The Book of Genesis Illustrated. Leonard Greenspoon's (Creighton U.) review appears in Biblical Archaeology Review. Greenspoon, a Jewish scholar, appreciates what Crumb has left us with.
First - a warning: Crumb's illustrations depict sexual acts.
Second - another warning: the book of Genesis writes of illicit sexual acts. For example, from Genesis 19:
30 Lot and his two daughters left Zoar and settled in the mountains, for he was afraid to stay in Zoar. He and his two daughters lived in a cave. 31 One day the older daughter said to the younger, “Our father is old, and there is no man around here to give us children—as is the custom all over the earth. 32 Let’s get our father to drink wine and then sleep with him and preserve our family line through our father.”
33 That night they got their father to drink wine, and the older daughter went in and slept with him. He was not aware of it when she lay down or when she got up.
34 The next day the older daughter said to the younger, “Last night I slept with my father. Let’s get him to drink wine again tonight, and you go in and sleep with him so we can preserve our family line through our father.” 35 So they got their father to drink wine that night also, and the younger daughter went in and slept with him. Again he was not aware of it when she lay down or when she got up.
36 So both of Lot’s daughters became pregnant by their father.
Lot's daughters get their father drunk and then have sexual intercourse with him. They got pregnant by their father. Crumb illustrates this in his comic book.
Greenspoon says: "let’s give credit to Crumb: As advertised, he illustrates every verse of every chapter of the Book of Genesis. Along with exciting scenes of destruction (think Sodom and Gomorrah) and battle (as Abraham’s wars against the chieftains in chapter 14), there are the genealogies (chapters 5, 10 and elsewhere) with literally dozens of individuals mentioned about whom we hear little or nothing elsewhere. Through his illustrations, Crumb manages to provide a personality for each of these people, and his artistic vigor (it is said that he worked for about five years on this project) doesn’t flag as we move from Creation to Joseph’s death. I was drawn most to some of the telling details that Crumb presents that add an element of emotion to descriptions that might otherwise come across as rather flat."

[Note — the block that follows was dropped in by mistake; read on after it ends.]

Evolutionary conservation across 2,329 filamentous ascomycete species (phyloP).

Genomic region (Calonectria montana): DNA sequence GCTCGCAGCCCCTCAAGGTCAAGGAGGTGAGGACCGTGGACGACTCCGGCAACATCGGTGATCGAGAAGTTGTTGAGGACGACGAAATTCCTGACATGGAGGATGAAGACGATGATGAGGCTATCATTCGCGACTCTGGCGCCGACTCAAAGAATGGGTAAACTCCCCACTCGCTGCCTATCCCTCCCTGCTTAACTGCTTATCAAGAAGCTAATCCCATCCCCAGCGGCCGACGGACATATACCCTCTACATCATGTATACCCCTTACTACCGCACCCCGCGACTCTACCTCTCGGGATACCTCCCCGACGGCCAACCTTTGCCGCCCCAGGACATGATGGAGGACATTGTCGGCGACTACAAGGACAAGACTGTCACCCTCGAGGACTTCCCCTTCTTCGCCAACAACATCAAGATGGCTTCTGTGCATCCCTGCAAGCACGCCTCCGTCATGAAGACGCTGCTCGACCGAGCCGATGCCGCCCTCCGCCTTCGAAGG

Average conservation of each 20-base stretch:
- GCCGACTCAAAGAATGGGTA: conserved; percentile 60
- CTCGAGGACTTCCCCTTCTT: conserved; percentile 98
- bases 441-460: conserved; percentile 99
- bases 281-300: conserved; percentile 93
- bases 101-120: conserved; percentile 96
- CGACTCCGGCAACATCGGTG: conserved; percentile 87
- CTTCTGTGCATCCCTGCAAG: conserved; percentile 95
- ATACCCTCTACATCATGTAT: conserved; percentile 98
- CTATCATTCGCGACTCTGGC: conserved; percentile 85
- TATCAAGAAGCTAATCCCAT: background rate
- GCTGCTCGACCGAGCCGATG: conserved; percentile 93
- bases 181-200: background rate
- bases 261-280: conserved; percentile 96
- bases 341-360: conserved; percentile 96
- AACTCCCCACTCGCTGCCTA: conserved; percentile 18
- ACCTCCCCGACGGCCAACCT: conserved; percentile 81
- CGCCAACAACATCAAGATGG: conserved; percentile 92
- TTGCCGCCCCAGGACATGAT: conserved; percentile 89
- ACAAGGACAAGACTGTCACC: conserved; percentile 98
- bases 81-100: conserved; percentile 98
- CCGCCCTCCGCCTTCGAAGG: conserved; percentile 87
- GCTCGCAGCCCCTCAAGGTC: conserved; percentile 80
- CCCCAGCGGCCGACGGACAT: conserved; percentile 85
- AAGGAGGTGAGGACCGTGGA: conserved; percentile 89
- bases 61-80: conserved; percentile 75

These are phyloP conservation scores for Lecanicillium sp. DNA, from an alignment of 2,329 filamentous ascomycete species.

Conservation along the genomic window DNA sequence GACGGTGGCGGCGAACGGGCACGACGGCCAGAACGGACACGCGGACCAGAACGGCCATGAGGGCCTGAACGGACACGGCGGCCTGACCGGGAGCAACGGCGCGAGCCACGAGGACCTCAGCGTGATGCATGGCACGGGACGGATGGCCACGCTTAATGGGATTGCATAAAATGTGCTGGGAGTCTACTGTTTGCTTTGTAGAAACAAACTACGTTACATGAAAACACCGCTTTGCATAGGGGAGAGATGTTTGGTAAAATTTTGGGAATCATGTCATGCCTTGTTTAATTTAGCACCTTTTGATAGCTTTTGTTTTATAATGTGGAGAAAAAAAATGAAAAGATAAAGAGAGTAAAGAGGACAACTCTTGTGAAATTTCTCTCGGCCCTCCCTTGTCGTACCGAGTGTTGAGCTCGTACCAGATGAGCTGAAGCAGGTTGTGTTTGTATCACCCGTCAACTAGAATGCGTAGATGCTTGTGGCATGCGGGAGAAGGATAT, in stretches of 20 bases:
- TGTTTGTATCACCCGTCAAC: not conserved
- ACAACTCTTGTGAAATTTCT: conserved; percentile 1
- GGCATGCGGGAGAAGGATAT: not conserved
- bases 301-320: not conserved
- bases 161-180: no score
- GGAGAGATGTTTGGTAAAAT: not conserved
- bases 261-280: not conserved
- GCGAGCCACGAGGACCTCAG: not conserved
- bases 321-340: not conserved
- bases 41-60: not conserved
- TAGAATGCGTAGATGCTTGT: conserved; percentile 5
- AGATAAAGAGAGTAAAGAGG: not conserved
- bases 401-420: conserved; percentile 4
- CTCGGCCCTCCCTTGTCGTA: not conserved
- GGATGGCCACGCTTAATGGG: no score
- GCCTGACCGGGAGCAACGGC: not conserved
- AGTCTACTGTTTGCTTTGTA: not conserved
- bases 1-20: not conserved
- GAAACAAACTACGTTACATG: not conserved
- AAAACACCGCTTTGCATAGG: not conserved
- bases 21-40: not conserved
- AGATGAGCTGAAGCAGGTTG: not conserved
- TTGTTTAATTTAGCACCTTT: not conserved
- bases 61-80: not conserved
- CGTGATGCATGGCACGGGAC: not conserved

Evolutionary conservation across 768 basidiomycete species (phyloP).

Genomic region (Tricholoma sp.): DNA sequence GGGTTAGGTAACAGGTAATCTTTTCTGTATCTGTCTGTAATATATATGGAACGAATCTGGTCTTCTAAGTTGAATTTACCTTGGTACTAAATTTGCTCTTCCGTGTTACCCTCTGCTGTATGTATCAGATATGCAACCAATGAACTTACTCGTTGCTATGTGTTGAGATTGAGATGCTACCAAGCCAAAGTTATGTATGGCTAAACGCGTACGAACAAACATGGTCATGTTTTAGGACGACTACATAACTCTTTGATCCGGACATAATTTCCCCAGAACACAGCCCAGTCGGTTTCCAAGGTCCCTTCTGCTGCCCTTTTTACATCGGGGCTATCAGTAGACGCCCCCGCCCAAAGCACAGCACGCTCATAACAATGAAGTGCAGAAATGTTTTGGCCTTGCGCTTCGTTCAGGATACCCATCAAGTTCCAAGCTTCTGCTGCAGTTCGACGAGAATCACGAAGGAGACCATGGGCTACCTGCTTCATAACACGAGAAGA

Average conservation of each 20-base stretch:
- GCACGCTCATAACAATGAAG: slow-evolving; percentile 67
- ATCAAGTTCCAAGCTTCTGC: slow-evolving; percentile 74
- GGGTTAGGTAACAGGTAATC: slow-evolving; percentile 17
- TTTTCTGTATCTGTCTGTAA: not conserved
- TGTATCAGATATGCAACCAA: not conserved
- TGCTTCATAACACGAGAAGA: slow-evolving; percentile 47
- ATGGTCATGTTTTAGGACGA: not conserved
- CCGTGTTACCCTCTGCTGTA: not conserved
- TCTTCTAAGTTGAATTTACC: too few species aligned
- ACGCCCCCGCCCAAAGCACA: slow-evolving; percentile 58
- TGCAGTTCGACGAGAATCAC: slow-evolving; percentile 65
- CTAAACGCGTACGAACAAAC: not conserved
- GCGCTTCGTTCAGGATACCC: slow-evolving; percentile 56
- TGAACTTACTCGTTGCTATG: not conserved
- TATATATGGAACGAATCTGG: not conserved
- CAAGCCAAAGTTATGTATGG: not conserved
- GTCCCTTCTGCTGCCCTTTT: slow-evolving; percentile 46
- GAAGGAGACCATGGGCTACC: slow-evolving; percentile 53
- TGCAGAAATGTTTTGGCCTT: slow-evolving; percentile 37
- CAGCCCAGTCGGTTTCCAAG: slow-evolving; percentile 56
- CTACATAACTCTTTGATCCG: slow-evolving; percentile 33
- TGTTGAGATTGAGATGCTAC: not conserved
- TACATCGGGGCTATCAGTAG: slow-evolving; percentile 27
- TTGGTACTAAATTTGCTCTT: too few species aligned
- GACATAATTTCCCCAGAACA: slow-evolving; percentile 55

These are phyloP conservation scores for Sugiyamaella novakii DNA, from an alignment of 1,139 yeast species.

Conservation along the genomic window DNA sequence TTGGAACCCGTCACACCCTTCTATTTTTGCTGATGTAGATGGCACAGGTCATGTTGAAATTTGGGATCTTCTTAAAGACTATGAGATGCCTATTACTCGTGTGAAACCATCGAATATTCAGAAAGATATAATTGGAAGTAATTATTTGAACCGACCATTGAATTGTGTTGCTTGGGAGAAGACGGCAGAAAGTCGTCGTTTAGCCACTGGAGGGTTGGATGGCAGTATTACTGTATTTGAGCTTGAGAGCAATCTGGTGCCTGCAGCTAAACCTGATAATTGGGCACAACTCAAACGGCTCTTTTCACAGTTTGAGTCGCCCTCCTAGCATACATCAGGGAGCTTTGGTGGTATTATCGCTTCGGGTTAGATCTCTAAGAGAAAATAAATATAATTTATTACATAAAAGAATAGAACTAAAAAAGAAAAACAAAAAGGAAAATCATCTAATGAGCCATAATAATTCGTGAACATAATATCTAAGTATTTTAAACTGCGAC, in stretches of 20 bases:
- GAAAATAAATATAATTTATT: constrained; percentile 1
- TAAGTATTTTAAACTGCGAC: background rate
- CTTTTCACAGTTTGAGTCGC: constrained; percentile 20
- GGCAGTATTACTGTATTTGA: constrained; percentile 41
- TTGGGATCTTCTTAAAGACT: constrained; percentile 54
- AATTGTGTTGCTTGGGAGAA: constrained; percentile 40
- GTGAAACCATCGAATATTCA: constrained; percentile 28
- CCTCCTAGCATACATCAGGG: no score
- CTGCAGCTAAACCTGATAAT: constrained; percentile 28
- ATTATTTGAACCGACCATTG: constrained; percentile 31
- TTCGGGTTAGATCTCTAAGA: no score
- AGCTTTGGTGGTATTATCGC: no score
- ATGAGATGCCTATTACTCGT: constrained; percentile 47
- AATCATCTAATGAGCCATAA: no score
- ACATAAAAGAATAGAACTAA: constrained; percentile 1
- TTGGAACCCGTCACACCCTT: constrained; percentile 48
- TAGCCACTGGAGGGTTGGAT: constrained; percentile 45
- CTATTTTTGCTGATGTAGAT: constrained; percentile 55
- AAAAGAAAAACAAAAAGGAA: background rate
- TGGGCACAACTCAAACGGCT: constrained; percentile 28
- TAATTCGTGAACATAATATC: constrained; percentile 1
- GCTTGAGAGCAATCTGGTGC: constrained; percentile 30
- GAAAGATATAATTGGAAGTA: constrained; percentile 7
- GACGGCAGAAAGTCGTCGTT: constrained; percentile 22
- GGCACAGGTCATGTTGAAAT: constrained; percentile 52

Greenspoon concludes: "through his illustrations, Crumb has decidedly and positively enriched the way that I read the Book of Genesis when humans and their world are the subject. But for God, the creator, the destroyer, the covenant partner, Crumb has not appreciably enhanced my vision."
Note: John Shore reviews Crumb's Genesis at crosswalk.com. Shore writes: "I fail to understand how any Christian could not welcome this book. In it Crumb does not make fun of God, or Genesis, or ... anything. If I didn't know that Crumb was an agnostic, I wouldn't hesitate a moment to say that his "Genesis" is a faithful homage to that wondrous book of the Bible. Crumb's artistic style is an ideal match for the content of Genesis, so much of which is, after all, raw, lusty, and violent. (The cover of the book sports the warning, "Adult Supervision Recommended for Minors." Fair enough. None of its illustrations are disturbingly graphic, or anything--but it is Genesis.) His drawings look like the sort of work you'd expect an Old Testament prophet to produce."
Relevant Magazine's review is here.
Another note: This is not a book for children to sit down alone with. Perhaps they also should not get alone with Genesis 19?